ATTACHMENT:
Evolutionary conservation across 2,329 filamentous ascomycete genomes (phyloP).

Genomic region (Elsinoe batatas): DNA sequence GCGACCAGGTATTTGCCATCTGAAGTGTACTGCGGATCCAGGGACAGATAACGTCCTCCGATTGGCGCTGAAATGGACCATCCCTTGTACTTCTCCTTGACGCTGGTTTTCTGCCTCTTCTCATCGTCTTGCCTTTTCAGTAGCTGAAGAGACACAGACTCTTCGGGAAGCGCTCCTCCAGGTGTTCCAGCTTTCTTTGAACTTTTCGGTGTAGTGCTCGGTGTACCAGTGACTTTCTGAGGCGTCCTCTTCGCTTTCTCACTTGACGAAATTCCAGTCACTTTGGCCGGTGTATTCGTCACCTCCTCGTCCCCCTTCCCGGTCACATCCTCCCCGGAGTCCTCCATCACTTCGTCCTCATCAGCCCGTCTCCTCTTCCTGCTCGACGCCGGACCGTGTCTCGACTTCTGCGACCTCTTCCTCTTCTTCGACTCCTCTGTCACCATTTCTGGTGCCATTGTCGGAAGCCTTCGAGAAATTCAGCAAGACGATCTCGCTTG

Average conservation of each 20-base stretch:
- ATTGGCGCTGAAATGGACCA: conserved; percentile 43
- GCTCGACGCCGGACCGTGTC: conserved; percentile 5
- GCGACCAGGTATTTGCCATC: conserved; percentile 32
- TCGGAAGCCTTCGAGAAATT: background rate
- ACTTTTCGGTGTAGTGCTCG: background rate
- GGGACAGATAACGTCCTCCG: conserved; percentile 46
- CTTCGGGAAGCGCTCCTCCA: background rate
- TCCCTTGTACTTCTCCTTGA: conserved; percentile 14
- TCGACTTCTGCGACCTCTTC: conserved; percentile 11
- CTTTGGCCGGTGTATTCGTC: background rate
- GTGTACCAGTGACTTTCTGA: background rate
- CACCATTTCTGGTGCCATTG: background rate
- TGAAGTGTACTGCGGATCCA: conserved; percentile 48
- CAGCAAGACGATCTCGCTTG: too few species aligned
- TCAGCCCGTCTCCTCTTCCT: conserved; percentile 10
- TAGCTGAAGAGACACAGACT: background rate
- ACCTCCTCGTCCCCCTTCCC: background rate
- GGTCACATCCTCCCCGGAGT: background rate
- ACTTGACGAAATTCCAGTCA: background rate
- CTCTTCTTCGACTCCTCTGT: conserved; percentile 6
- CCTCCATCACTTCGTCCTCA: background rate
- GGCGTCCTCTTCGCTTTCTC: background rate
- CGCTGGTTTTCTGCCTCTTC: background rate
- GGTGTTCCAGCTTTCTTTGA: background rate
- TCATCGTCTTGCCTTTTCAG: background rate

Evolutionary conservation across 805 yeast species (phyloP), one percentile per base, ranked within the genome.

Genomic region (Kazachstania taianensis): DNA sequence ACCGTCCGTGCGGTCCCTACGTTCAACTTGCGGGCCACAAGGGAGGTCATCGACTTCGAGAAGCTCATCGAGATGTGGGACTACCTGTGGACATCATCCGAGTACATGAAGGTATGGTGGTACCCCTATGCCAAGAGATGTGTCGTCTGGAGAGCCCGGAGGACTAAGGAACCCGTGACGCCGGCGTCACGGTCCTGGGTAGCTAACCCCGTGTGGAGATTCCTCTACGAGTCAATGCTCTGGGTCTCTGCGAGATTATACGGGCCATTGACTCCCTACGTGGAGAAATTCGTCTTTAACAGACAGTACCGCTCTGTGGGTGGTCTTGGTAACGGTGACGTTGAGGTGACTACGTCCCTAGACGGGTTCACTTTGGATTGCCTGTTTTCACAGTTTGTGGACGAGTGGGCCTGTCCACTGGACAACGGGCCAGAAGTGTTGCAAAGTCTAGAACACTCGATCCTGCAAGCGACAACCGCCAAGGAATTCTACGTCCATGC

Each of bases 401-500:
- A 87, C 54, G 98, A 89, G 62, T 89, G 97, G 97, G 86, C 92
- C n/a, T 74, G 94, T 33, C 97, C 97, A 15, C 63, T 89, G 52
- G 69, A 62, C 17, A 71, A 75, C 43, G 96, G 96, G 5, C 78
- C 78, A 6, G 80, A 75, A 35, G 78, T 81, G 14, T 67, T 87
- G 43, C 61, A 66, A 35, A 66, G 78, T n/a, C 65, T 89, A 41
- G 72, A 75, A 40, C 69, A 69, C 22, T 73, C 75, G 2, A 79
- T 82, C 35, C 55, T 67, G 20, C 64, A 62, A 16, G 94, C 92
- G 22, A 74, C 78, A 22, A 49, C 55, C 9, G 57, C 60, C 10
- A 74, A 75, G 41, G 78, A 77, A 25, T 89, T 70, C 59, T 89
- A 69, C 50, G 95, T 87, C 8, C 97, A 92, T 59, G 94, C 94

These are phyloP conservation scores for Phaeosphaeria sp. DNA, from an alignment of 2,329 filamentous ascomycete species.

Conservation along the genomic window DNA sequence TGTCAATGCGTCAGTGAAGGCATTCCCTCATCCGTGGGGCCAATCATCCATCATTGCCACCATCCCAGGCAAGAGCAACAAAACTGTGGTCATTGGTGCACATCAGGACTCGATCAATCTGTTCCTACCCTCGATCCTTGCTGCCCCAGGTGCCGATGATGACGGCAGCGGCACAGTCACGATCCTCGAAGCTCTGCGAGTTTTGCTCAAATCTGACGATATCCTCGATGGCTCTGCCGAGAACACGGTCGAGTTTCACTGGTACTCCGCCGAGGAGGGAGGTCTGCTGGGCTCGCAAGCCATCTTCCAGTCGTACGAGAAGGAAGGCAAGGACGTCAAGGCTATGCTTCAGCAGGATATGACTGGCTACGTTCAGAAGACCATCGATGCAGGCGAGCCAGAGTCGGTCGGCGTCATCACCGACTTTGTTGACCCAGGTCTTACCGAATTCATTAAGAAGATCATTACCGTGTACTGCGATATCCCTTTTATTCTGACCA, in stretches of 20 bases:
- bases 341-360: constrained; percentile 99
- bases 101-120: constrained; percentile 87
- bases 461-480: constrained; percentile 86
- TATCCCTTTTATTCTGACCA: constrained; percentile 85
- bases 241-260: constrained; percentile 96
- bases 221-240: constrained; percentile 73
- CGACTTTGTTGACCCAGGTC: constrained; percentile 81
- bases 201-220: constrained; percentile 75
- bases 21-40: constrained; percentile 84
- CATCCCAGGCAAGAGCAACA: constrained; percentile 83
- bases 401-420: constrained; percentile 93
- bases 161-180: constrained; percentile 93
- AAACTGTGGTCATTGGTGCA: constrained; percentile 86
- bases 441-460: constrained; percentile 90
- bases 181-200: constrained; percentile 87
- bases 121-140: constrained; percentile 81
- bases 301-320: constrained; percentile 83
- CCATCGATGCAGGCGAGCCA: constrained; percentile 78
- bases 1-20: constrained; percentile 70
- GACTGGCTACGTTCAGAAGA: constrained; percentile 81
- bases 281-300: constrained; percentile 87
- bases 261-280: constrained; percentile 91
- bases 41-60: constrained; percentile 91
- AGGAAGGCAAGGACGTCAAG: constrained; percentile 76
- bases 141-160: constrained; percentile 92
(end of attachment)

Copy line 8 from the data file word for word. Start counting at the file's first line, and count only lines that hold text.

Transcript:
- ACTTTTCGGTGTAGTGCTCG: background rate